He qualifies this by saying: “Of course, vindication of this right, no legal injury this doctrine can be applied only in the exists, and no right of action accrues. absence of any attempted concealment would follow that, if the misconduct hinof the party's misconduct. Fraudulently dered the vindication of the right, legal keeping the facts from the knowledge of injury would exist, and a right of action the injured person introduces an entirely 'therefor accrue.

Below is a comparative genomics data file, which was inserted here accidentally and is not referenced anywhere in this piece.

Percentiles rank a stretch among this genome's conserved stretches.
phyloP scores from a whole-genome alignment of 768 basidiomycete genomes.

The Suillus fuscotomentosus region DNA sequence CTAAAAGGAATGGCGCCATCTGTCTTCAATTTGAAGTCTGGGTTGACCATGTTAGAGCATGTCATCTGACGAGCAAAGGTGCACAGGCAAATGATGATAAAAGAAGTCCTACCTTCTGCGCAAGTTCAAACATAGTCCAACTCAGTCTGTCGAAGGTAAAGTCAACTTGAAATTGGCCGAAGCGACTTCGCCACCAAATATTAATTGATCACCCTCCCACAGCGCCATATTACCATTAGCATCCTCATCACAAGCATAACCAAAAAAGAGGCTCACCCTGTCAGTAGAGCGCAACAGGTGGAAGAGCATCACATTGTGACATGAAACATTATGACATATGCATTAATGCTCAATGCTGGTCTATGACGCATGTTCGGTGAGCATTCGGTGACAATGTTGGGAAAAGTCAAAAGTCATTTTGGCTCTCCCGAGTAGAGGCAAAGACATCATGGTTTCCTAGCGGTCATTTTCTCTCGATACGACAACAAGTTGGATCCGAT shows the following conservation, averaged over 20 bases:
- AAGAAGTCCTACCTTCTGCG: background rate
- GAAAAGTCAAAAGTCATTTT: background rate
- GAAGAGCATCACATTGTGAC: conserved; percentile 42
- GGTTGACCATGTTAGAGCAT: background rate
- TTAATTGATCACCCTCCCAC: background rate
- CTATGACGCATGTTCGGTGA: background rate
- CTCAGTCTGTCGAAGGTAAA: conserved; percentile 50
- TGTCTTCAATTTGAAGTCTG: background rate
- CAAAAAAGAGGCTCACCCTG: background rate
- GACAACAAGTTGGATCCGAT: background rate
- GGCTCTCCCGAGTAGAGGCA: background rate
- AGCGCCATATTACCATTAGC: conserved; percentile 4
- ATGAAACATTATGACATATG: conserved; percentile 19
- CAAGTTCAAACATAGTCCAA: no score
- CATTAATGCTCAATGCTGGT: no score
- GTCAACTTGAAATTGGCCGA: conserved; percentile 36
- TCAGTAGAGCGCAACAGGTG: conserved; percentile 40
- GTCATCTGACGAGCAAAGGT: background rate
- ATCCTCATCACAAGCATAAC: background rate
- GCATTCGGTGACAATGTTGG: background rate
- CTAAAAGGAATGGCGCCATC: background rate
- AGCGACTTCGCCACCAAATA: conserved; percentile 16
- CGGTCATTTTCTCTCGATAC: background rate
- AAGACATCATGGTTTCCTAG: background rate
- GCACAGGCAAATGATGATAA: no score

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While the results reached in these cases tainment of the actual damage is but an inmay not accord with the decisions else- cident of the right of action. The consewhere, we apprehend that the departure quences in such a case are merely aggrais not due so much to divergent views of vating circumstances enhancing the damgeneral principles as to their application ages of a legal injury already suffered. In to the case in hand. The prevailing rule this regard it is not unlike the case of recognizes a distinction between official future or special damage arising from asmisconduct which directly affects the rights , sault and battery or other tortious act. In of others, and conduct that is harmless in a all such cases the damage is a result, and legal sense unless and until certain contin- not a cause. It might be found convenient gencies arise. In the former, the cause of to continue the case until it could be asaction is at once complete, involving pos- certained to what extent the plaintiff has sibly consequential damages; while in the been injured by the owner's wrongdoing, but latter it is the injury itself that is con- because, until this has been done, it might sequential. The disagreeing cases are ap- be inconvenient to establish the damages, parently ruled as belonging to the latter could form no ground to question the plainclass. State use of Cardin v. McClellan, tiff's cause of action. 113 Tenn. 616, 85 S. W. 267, 3 Ann. Cas. As indicated by Mr. Freeman in the note 992, follows the doctrine of Bank of Hart- quoted above, the rule that the statute of ford County v. Waterman.